A Rare Case Of Fetus With Limb Agenesis

Author Information
Jain P*, Shah R**, Warke HS***.
(* Junior resident, ** Assistant Professor, *** Associate Professor, Department of Obstetrics and Gynecology, Seth GS Medical College and KEM Hospital, Mumbai, India.)

A grvavida 3 para 2 living 2 with an ultrasonography report suggestive of live fetus with absent upper limb, and extremely short femur, absent tibia and fibula presented at 19 weeks. After explaining poor prognosis, medical termination of pregnancy was done. Skeletal agenesis and dysgenesis is discussed.

Early identification of fetuses with congenital anomalies, chromosomal defects, metabolic diseases or other genetic syndromes is of paramount importance in modern obstetrics, since the option of termination of pregnancy is available. Limb anomalies and skeletal dysgenesis in offspring can cause a great harm to society, in view of consumption of resources as well as social and mental injury to the parents. Often an incidental ultrasonography finding, it can occur even in the absence of history of any drug intake or any familial history of skeletal dysgenesis.
Case Report

A 35 years old, gravida 3 para 2 with 2 healthy living children, came to our hospital with an ultrasonography report suggestive of a single live intrauterine gestation of 19 weeks. Skeletal survey showed absent left upper limb, extremely short left femur, absent tibia and fibula on left side and Congenital Talipus Equino Varus (CTEV) on the right side. There was no contributory family history and no history of drug intake or any radiation exposure. The mother did not suffer from any medical disorders. Amniotic band was less likely as more than one limb was involved. Specific genetic testing of parents or the abortus was not considered as the anomaly has a multifactorial cause unlike specific skeletal dysplasia syndromes. General and systemic examination revealed no abnormality. Uterus was 20 weeks size.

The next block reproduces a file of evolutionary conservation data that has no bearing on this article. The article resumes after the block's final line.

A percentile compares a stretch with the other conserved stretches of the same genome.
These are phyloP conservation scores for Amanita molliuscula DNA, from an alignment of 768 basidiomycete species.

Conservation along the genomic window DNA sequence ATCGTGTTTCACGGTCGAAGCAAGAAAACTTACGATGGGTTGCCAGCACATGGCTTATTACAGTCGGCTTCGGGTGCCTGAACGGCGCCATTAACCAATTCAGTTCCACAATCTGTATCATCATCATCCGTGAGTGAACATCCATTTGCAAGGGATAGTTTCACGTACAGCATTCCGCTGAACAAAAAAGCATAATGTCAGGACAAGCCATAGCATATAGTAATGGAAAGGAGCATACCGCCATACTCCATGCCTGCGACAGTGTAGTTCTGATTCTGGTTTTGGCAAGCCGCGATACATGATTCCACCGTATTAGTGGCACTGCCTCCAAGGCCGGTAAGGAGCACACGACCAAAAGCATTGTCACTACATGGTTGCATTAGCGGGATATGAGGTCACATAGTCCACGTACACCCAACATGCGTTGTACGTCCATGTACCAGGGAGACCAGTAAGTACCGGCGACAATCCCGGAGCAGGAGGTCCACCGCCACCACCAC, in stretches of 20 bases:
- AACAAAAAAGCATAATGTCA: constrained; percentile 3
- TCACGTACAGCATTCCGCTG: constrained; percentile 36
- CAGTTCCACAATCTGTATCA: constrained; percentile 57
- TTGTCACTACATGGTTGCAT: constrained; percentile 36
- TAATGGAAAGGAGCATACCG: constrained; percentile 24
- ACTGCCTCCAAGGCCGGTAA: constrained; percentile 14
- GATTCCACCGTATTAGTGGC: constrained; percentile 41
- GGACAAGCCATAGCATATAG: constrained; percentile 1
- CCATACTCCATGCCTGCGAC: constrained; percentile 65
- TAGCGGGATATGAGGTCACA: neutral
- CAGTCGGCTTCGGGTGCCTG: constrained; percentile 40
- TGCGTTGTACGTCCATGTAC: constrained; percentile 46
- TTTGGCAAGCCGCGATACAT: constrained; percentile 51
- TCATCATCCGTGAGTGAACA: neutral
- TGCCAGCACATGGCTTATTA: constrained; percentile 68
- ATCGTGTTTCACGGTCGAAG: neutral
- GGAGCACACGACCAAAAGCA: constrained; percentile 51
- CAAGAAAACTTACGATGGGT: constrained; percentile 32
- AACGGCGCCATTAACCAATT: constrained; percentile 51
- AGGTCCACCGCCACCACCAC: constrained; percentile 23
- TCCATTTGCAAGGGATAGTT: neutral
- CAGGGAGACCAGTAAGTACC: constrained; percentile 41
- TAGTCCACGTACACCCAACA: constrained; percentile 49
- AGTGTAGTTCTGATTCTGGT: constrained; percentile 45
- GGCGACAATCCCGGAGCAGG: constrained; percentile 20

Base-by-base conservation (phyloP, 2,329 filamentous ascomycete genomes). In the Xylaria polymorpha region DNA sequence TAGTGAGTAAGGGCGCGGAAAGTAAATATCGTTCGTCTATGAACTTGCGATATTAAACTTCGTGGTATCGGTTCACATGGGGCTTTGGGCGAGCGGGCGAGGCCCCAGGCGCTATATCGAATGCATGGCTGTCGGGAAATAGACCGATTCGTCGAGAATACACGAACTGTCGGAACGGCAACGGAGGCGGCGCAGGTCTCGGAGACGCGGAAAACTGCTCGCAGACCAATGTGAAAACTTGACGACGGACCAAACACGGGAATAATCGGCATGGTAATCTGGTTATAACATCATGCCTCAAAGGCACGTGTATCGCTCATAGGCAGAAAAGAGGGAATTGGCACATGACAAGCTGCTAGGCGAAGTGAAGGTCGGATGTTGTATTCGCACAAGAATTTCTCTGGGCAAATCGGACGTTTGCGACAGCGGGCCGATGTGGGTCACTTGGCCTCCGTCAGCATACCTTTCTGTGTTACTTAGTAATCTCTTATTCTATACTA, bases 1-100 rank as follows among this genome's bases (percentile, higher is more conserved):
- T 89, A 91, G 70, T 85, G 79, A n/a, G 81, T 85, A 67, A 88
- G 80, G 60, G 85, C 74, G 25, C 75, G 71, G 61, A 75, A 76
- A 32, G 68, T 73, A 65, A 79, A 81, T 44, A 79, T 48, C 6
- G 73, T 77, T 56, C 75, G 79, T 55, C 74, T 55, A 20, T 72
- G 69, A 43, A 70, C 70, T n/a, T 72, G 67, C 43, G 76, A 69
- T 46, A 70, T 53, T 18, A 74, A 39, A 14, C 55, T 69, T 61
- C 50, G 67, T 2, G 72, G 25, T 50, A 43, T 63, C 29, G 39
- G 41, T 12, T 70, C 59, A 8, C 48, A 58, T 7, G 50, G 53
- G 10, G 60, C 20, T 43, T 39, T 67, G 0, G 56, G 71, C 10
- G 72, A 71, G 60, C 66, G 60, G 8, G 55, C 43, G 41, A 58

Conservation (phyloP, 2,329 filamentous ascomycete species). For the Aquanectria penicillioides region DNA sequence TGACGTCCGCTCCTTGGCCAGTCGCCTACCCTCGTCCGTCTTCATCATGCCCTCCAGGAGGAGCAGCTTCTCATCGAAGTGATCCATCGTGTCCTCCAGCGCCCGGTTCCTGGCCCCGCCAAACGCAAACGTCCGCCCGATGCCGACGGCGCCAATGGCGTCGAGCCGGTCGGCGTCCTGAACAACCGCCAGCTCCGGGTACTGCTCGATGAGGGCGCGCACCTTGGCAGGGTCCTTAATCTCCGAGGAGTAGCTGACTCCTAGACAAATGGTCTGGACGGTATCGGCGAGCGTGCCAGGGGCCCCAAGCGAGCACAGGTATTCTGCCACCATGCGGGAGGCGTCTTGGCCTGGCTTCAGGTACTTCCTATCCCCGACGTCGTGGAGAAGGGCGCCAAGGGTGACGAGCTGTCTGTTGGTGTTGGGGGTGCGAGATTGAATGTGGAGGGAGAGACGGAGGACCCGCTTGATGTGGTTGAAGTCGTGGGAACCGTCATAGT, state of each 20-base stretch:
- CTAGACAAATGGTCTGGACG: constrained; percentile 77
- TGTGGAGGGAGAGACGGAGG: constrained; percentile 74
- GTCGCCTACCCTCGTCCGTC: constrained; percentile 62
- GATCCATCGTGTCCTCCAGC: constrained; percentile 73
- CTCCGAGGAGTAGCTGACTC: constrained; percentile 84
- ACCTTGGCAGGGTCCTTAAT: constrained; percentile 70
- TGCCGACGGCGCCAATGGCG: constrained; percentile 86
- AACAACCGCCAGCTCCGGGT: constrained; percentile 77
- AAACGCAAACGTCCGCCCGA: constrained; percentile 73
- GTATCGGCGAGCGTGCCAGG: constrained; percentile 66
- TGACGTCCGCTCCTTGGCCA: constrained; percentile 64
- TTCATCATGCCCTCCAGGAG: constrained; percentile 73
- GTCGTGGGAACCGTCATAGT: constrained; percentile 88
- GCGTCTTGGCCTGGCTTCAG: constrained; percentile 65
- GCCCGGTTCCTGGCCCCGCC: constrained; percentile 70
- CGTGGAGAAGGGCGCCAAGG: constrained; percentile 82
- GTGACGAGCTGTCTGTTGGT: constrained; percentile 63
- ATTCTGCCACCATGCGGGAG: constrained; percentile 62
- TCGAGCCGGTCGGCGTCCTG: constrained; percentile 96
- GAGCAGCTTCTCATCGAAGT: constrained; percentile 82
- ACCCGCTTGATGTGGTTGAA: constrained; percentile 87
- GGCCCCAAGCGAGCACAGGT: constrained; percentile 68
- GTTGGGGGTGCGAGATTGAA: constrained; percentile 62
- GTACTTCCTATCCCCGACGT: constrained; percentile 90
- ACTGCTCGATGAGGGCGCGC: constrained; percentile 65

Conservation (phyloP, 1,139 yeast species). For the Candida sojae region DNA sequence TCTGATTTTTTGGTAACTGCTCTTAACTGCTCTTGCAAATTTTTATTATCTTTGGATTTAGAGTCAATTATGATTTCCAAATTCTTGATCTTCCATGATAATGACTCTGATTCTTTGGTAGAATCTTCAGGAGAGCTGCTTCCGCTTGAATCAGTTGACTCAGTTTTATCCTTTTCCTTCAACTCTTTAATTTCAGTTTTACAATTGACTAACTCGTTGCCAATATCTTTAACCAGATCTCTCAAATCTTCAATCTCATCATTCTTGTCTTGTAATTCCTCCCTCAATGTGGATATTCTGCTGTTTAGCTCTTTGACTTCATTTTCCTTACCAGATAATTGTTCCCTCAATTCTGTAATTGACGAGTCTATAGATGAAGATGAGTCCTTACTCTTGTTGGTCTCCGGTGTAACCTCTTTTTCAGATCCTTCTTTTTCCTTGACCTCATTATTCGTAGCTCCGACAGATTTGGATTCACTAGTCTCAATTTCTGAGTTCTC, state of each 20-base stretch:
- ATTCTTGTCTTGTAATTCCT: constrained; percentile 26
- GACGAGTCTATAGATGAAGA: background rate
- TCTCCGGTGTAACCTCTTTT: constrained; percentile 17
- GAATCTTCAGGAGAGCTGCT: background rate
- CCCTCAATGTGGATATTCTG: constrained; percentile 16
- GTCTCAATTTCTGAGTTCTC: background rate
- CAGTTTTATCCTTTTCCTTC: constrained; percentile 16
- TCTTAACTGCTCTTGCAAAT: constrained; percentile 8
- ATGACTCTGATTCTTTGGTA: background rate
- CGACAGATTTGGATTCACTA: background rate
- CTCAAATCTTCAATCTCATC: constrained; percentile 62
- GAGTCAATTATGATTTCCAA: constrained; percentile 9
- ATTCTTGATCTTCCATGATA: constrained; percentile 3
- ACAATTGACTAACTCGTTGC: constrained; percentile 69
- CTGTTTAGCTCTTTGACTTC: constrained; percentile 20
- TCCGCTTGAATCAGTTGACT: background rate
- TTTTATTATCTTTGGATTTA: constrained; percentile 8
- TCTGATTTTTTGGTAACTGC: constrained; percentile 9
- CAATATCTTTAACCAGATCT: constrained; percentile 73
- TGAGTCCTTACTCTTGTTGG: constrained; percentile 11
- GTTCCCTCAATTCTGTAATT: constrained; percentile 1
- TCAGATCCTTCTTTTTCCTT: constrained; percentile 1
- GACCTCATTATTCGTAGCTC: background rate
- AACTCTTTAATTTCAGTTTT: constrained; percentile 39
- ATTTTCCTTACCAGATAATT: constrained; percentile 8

Pediatric surgery reference was taken and poor prognosis and need for postnatal NICU and possibly multiple reconstructive surgeries was explained. The patient opted for termination of pregnancy, and due consent was taken considering the substantial risk to the child. Anesthesia fitness was taken and the patient was posted for hysterotomy in view of prior two cesarean section.
Postoperatively the X ray of the abortus was done (figure 1) On gross examination (figure 2) the abortus had absent upper limb, extremely short femur, absent tibia and fibula on left side. CTEV on the right side could not be appreciated. Postoperative course of the patient was uneventful.

Figure 1. X ray of abortus. Yellow arrow points to normal right upper limb. Orange arrows point to normal right lower limb. Green arrows point to normal spine. Red arrow points to location of left limb (absence). Blue arrows point to short femur and absent tibia/fibula.

Figure 2. Image of abortus. Absent upper limb is well appreciated.

Skeletal dysplasia can occur in a number of syndromes like achondroplasia which is caused by mutations in FGFR3 gene.[1] Larsen syndrome is also such a syndrome which affects the bone development throughout the body. They generally have small extra bones in their wrists seen on X- rays.[2] It was considered as a differential diagnosis in this case.